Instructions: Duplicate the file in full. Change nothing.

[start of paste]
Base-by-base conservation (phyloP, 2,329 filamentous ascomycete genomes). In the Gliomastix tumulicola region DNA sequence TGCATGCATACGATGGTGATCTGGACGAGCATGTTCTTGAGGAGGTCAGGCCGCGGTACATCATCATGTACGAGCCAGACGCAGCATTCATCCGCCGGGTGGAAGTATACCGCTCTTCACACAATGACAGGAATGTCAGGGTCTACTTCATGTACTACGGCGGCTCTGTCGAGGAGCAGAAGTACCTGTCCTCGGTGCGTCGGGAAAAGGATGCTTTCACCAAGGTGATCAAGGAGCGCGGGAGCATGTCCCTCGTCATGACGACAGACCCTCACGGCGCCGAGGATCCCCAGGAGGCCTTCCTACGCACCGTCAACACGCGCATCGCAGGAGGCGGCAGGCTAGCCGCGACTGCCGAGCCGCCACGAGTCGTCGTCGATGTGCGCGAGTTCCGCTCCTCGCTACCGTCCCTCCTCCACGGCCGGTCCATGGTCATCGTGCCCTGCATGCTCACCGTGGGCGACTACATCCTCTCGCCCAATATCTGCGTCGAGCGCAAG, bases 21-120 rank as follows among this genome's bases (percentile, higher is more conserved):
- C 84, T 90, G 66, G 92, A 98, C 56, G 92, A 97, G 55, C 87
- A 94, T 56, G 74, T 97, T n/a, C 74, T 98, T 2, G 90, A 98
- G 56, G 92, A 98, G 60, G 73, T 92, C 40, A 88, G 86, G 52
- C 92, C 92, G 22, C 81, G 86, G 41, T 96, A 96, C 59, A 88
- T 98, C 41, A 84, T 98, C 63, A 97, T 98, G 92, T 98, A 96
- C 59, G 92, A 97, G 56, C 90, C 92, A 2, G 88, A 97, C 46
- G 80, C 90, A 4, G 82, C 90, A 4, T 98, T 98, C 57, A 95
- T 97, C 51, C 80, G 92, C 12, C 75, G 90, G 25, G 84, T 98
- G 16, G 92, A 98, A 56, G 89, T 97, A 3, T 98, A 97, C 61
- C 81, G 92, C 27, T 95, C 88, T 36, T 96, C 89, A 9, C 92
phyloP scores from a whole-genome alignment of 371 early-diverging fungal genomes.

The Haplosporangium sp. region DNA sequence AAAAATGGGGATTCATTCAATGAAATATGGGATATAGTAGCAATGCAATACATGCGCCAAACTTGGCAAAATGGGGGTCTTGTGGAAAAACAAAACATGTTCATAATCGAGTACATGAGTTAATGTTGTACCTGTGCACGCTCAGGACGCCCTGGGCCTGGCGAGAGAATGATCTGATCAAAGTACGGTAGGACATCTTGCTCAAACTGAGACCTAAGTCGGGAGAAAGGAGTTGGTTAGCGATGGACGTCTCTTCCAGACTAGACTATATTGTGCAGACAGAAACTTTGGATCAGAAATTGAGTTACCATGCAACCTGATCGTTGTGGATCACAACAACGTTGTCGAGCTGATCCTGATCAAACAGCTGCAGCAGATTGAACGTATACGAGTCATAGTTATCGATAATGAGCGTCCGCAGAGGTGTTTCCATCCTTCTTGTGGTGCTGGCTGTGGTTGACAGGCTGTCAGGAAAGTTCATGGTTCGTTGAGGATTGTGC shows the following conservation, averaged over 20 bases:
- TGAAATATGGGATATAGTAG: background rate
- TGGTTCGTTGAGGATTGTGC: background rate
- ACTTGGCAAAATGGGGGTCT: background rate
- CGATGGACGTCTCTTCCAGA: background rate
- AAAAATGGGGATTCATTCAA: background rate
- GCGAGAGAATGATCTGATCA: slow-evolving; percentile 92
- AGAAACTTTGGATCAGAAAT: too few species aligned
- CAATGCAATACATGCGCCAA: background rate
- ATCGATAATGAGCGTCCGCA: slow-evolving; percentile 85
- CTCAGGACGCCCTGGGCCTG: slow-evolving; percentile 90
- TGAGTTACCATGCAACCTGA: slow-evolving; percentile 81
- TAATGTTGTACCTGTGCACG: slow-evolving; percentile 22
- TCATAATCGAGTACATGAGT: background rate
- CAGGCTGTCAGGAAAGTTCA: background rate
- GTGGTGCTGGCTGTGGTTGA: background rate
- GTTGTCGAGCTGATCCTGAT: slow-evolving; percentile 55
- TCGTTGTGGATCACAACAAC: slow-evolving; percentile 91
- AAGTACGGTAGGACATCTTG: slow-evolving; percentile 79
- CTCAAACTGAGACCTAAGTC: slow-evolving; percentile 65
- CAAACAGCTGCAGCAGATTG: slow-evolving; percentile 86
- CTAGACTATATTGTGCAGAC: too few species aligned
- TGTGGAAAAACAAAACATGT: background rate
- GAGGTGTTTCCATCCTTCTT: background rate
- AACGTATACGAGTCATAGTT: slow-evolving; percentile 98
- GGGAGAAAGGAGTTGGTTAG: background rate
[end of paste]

Base-by-base conservation (phyloP, 2,329 filamentous ascomycete genomes). In the Gliomastix tumulicola region DNA sequence TGCATGCATACGATGGTGATCTGGACGAGCATGTTCTTGAGGAGGTCAGGCCGCGGTACATCATCATGTACGAGCCAGACGCAGCATTCATCCGCCGGGTGGAAGTATACCGCTCTTCACACAATGACAGGAATGTCAGGGTCTACTTCATGTACTACGGCGGCTCTGTCGAGGAGCAGAAGTACCTGTCCTCGGTGCGTCGGGAAAAGGATGCTTTCACCAAGGTGATCAAGGAGCGCGGGAGCATGTCCCTCGTCATGACGACAGACCCTCACGGCGCCGAGGATCCCCAGGAGGCCTTCCTACGCACCGTCAACACGCGCATCGCAGGAGGCGGCAGGCTAGCCGCGACTGCCGAGCCGCCACGAGTCGTCGTCGATGTGCGCGAGTTCCGCTCCTCGCTACCGTCCCTCCTCCACGGCCGGTCCATGGTCATCGTGCCCTGCATGCTCACCGTGGGCGACTACATCCTCTCGCCCAATATCTGCGTCGAGCGCAAG, bases 21-120 rank as follows among this genome's bases (percentile, higher is more conserved):
- C 84, T 90, G 66, G 92, A 98, C 56, G 92, A 97, G 55, C 87
- A 94, T 56, G 74, T 97, T n/a, C 74, T 98, T 2, G 90, A 98
- G 56, G 92, A 98, G 60, G 73, T 92, C 40, A 88, G 86, G 52
- C 92, C 92, G 22, C 81, G 86, G 41, T 96, A 96, C 59, A 88
- T 98, C 41, A 84, T 98, C 63, A 97, T 98, G 92, T 98, A 96
- C 59, G 92, A 97, G 56, C 90, C 92, A 2, G 88, A 97, C 46
- G 80, C 90, A 4, G 82, C 90, A 4, T 98, T 98, C 57, A 95
- T 97, C 51, C 80, G 92, C 12, C 75, G 90, G 25, G 84, T 98
- G 16, G 92, A 98, A 56, G 89, T 97, A 3, T 98, A 97, C 61
- C 81, G 92, C 27, T 95, C 88, T 36, T 96, C 89, A 9, C 92
phyloP scores from a whole-genome alignment of 371 early-diverging fungal genomes.

The Haplosporangium sp. region DNA sequence AAAAATGGGGATTCATTCAATGAAATATGGGATATAGTAGCAATGCAATACATGCGCCAAACTTGGCAAAATGGGGGTCTTGTGGAAAAACAAAACATGTTCATAATCGAGTACATGAGTTAATGTTGTACCTGTGCACGCTCAGGACGCCCTGGGCCTGGCGAGAGAATGATCTGATCAAAGTACGGTAGGACATCTTGCTCAAACTGAGACCTAAGTCGGGAGAAAGGAGTTGGTTAGCGATGGACGTCTCTTCCAGACTAGACTATATTGTGCAGACAGAAACTTTGGATCAGAAATTGAGTTACCATGCAACCTGATCGTTGTGGATCACAACAACGTTGTCGAGCTGATCCTGATCAAACAGCTGCAGCAGATTGAACGTATACGAGTCATAGTTATCGATAATGAGCGTCCGCAGAGGTGTTTCCATCCTTCTTGTGGTGCTGGCTGTGGTTGACAGGCTGTCAGGAAAGTTCATGGTTCGTTGAGGATTGTGC shows the following conservation, averaged over 20 bases:
- TGAAATATGGGATATAGTAG: background rate
- TGGTTCGTTGAGGATTGTGC: background rate
- ACTTGGCAAAATGGGGGTCT: background rate
- CGATGGACGTCTCTTCCAGA: background rate
- AAAAATGGGGATTCATTCAA: background rate
- GCGAGAGAATGATCTGATCA: slow-evolving; percentile 92
- AGAAACTTTGGATCAGAAAT: too few species aligned
- CAATGCAATACATGCGCCAA: background rate
- ATCGATAATGAGCGTCCGCA: slow-evolving; percentile 85
- CTCAGGACGCCCTGGGCCTG: slow-evolving; percentile 90
- TGAGTTACCATGCAACCTGA: slow-evolving; percentile 81
- TAATGTTGTACCTGTGCACG: slow-evolving; percentile 22
- TCATAATCGAGTACATGAGT: background rate
- CAGGCTGTCAGGAAAGTTCA: background rate
- GTGGTGCTGGCTGTGGTTGA: background rate
- GTTGTCGAGCTGATCCTGAT: slow-evolving; percentile 55
- TCGTTGTGGATCACAACAAC: slow-evolving; percentile 91
- AAGTACGGTAGGACATCTTG: slow-evolving; percentile 79
- CTCAAACTGAGACCTAAGTC: slow-evolving; percentile 65
- CAAACAGCTGCAGCAGATTG: slow-evolving; percentile 86
- CTAGACTATATTGTGCAGAC: too few species aligned
- TGTGGAAAAACAAAACATGT: background rate
- GAGGTGTTTCCATCCTTCTT: background rate
- AACGTATACGAGTCATAGTT: slow-evolving; percentile 98
- GGGAGAAAGGAGTTGGTTAG: background rate